Don't let yourself be rushed.  People tell you that time will heal, but that is only partly true.  Time along doesn't heal; it's how you use the time that brings peace.  Most people say it takes them a least a year to let the reminders of the past pass without intense grief, longer if they were still numb the first time around.  Keep in mind that grief will take as long as it needs to take.

There is no need to go it along.  Bereaved people often find themselves isolated.  Find someone who is willing to listen, perhaps someone who has suffered a similar loss. Or, consider joining a support group.  It may take a few tries to find one in which you feel comfortable, but finding the support you need is well worth the effort.

Posted by: Cecelia Kirchman at 3:58 PM
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Friday, May 6, 2016

What to do When a Family Member Dies

The passing of a loved one or spouse changes life forever. Shock and grief can overcome a family, which can halt important decision making. It is important to follow these steps after a loved one passes.

1. Call your family member’s employer or past employer.

v  Notify the employer of the bad news because there could be retirement savings or pension payments.

2. Consult a lawyer.

v  A lawyer can assist with the organization of financials. Grieving people can be too emotionally overwhelmed to deal with complicated issues.

3. Call social security if you have been widowed.

v  There are survivor benefits available if your spouse received social security and you did not. If you already receive social security there could be more benefits available.

4. Request or gather important documents of your loved one.

v  Recent credit card statements, birth certificate and death certificate, last two year  tax returns, insurance policies, investment documents (401(k) etc), last checking and savings account statements, last mortgage statement, and a credit report.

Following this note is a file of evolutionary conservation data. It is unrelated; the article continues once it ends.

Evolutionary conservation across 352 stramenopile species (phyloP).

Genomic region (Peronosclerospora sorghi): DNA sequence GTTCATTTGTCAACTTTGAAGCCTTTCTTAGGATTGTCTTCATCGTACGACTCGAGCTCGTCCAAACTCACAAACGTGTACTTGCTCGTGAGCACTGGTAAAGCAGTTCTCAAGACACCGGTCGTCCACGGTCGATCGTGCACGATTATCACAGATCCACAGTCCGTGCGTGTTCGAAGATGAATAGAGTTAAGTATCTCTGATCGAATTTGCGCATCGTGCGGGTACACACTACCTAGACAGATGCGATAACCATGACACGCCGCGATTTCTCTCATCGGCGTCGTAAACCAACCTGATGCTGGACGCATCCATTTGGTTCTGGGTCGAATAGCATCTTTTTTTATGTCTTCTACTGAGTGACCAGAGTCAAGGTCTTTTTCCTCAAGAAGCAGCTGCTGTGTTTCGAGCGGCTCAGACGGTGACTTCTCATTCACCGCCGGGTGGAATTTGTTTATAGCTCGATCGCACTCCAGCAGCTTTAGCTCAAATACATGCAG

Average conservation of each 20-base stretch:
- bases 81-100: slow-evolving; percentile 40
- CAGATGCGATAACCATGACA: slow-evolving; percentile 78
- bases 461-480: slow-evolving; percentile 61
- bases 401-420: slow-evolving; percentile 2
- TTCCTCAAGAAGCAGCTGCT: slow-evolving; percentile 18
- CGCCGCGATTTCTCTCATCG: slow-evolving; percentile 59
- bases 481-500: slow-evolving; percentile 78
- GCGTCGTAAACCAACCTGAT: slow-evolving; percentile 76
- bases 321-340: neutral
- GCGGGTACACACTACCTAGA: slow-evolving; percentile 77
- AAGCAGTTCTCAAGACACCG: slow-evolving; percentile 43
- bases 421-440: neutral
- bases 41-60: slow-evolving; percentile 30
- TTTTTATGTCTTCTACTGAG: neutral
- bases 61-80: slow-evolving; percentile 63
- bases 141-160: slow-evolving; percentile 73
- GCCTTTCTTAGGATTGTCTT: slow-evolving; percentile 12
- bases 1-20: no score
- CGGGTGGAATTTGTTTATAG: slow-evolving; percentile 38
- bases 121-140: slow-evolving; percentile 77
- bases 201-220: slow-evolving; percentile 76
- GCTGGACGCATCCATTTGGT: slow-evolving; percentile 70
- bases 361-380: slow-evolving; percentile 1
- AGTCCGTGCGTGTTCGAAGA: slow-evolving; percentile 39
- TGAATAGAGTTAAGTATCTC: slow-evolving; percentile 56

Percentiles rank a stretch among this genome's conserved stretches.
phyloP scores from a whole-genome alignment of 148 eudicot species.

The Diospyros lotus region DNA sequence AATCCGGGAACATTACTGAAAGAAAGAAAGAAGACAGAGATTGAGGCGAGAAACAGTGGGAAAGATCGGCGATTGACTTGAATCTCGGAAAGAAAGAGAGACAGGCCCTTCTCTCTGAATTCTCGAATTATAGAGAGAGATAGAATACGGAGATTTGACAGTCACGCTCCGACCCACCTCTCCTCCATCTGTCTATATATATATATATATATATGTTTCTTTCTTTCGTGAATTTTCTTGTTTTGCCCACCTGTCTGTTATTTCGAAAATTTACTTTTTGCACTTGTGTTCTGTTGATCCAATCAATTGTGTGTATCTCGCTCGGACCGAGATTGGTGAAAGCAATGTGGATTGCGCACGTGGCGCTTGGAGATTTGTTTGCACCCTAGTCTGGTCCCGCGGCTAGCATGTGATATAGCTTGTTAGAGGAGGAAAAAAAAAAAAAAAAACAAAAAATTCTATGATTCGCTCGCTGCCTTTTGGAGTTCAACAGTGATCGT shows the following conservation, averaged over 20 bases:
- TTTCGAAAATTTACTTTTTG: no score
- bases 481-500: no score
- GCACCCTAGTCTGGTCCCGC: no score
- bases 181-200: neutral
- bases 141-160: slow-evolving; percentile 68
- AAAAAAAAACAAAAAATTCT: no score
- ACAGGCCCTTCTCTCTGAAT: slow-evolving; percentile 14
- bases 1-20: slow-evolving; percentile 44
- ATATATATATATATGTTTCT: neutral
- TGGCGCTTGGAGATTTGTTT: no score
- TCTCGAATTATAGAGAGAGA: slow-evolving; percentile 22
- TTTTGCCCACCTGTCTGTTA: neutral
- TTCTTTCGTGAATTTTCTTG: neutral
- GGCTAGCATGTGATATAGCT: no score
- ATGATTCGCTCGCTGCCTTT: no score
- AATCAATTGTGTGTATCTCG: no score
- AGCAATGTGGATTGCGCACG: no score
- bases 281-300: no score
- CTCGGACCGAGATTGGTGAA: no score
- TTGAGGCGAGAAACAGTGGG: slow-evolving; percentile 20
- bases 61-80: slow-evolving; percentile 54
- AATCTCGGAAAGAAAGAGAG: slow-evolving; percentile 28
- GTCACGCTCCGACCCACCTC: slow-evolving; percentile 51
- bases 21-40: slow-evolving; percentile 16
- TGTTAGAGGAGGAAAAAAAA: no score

5. Consider and plan for your future.

v  This is the most important step, many times after a loved one passes purpose is hard to find. Planning financials and the future will help put the purpose back into your life.


Posted by: Patrick Carroll at 3:58 PM
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Friday, May 6, 2016

Warning: A Life Alert Scam

Warning: A Life Alert Scam

Robocalls advertising a free life alert, are calling seniors across the country and claiming that they are the original life alert. The original Life Alert is well known and advertised on TV with a commercial that shows an elderly person falling and unable to get up. The robocalls are tricking the elderly by saying the life alert is free, they ask for a credit card number and Medicare number which is the social security number.  The fraudulent company then charges a monthly fee for a life alert system that is not the original that they advertise. In some cases the life alert wasn’t even delivered to the customer and they were paying around 30 dollars a month.

Be aware of these fraudulent robocalls and advertisements and never give out personal information until you are positive they are legitimate.


Posted by: Patrick Carroll at 3:58 PM
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Friday, May 6, 2016

Take It Slow

Take it one day at a time.  Sometimes, you may need to take it one minute at a time.  Dealing with grief on a daily basis can drain your strength and leave you little energy to deal with anything else.  If you were the person paying the bills and managing finances before your spouse passed away, you understand a good deal about your situation and finances.  However, if your spouse handled all the financial matters, you may be confused about such things as bill payments, insurance policies, debts, and inheritance, amoung other items.

Given this, panic can easily be added to the long list of feelings you might be struggling with.  Find a professional financial advisor whom you can trust at this time of vulnerability.  Insist on working through everything together so you learn as you go along.  Expect to feel overwhelmed by your grief at times as you sort through it all.  Take your time.  Put off major financial decisions for a least six months or as long as a year, if possible.

When you lose your spouse suddenly, it tears a hole in your life.  There is no quick fix that will fill that hole.  However, if you are open to the support of others, that gaping hole can be healed and you can be able to once again live a full and meaningful life.

Posted by: Patrick Carroll at 3:57 PM